The ruling was a victory for anti-abortion proponents, who are now closer than ever to putting their beliefs to a statewide vote in November. But it also raised questions about whether anti-abortion activists are using misleading language to try to persuade voters to broaden the definition of a person.
In his decision, Carson City District Judge James Wilson slammed the Nevada Prolife Coalition for inadequately describing the impact of defining a person as “every human being at all stages of biological development before birth.”
He ordered that the measure be rewritten to note all potential ramifications of the proposed constitutional change, including restrictions on common birth control methods, in vitro fertilization treatment and embryonic stem cell research.
Proponents of the ballot measure called the ruling an unprecedented victory for Nevada voters, while threatening to appeal the required language revision.
Chet Gallagher, director of the Nevada Prolife Coalition, said “it’s just not true,” that the measure would limit birth control or in vitro fertilization treatment. Gallagher sits on the board of Personhood USA, a national group based in Denver that has unsuccessfully put similar measures before voters in Mississippi and Colorado.
“We believe moving from regulating abortion to eliminating abortion is the premier civil rights issue of our generation,” he said. “Personhood will be a reality and we pray this will happen soon in the United States and in Nevada.”
The Nevada Prolife Coalition must collect more than 72,000 signatures by June to get the measure on the 2012 ballot. The measure would prevent all abortions, including situations involving rape, incest or the mother’s health.
The court ruling came a month after the movement flamed out in Mississippi, with 58 percent of voters there rejecting a proposed state constitutional amendment to give fetuses the same rights as people. Mississippi has some of the nation’s toughest abortion regulations, but opponents of the measure successfully stressed that it would limit birth control.
Supporters, however, seemed to have been strengthened by the loss. They are pushing similar measures for state ballots in California, Colorado, Virginia, Oklahoma, Florida and Montana in 2012.
In Nevada, opponents said they will continue to fight the measure and could appeal to the Nevada Supreme Court. They had called on Wilson to declare the measure misleading and illegal.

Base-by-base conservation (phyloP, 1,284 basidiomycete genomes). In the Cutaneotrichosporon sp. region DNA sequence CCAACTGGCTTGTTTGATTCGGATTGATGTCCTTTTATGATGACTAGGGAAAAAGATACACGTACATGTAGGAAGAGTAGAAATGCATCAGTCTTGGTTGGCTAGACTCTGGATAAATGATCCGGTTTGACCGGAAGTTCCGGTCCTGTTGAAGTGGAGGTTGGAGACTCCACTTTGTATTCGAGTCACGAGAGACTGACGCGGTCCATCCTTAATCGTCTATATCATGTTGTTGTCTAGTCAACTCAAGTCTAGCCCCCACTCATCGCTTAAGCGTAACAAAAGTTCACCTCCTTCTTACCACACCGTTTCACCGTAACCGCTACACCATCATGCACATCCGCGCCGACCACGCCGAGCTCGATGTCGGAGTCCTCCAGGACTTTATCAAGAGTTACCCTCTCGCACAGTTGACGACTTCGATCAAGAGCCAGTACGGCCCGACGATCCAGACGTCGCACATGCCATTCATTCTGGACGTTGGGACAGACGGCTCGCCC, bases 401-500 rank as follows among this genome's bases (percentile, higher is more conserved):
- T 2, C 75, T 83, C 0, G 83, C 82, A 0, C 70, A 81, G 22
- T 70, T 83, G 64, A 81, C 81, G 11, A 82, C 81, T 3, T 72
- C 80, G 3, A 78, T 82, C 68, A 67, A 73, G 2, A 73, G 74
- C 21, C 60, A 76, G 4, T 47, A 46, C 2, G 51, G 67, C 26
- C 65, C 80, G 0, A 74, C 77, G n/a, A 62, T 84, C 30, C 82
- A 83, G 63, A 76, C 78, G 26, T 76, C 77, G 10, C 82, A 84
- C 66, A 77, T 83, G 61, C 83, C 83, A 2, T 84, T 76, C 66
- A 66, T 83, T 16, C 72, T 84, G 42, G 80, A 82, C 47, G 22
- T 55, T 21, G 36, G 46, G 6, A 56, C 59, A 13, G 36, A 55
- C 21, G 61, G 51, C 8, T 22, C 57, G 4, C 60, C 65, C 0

Wilson said in his ruling that the measure was valid because it dealt with a single subject.
Elisa Cafferata, president and chief executive of Nevada Advocates for Planned Parenthood Affiliates in Reno, said the ruling was not a complete loss.
“They were trying to mislead the voters and at least the judge said you can’t do that,” she said. “Our main concern has always been that it was intentionally misleading.”
Pam Caylor, president of the Nevada Prolife Coalition, said the group did its best to describe the measure in a few words. She said Nevada voters are well positioned to turn the measure into law, despite recent losses in other, more conservative states.
“It is time to protect every person that is a person in the United States,” she said.
An unrelated group called Personhood Nevada is also trying to persuade Nevada voters to outlaw abortion in 2012. Their measure would add seven words to the state constitution: “The term ‘person’ includes every human being.”
The measure is also being challenged by Planned Parenthood, and court arguments are slated for Wednesday. A ruling is expected next week.
This is the closest anti-abortion activists have gotten to qualifying an anti-abortion measure on the statewide ballot.
In January 2010, District Judge James Todd Russell in Carson City ruled a similar initiative was too general and vague, would affect constitutional rights to life, and could reshape state criminal law, among other implications.
Don Nelson, president of Nevada Life in Sparks, said he supports the idea of defining life as beginning at conception, but called such ballot measures a waste of time at best. At worst, he was concerned an initiative could end up before the U.S. Supreme Court and result in a ruling that would strengthen Roe v. Wade, the decision that legalized abortion.
“We don’t see this as the best strategy,” he said. “We think it could in fact harm the pro-life movement.”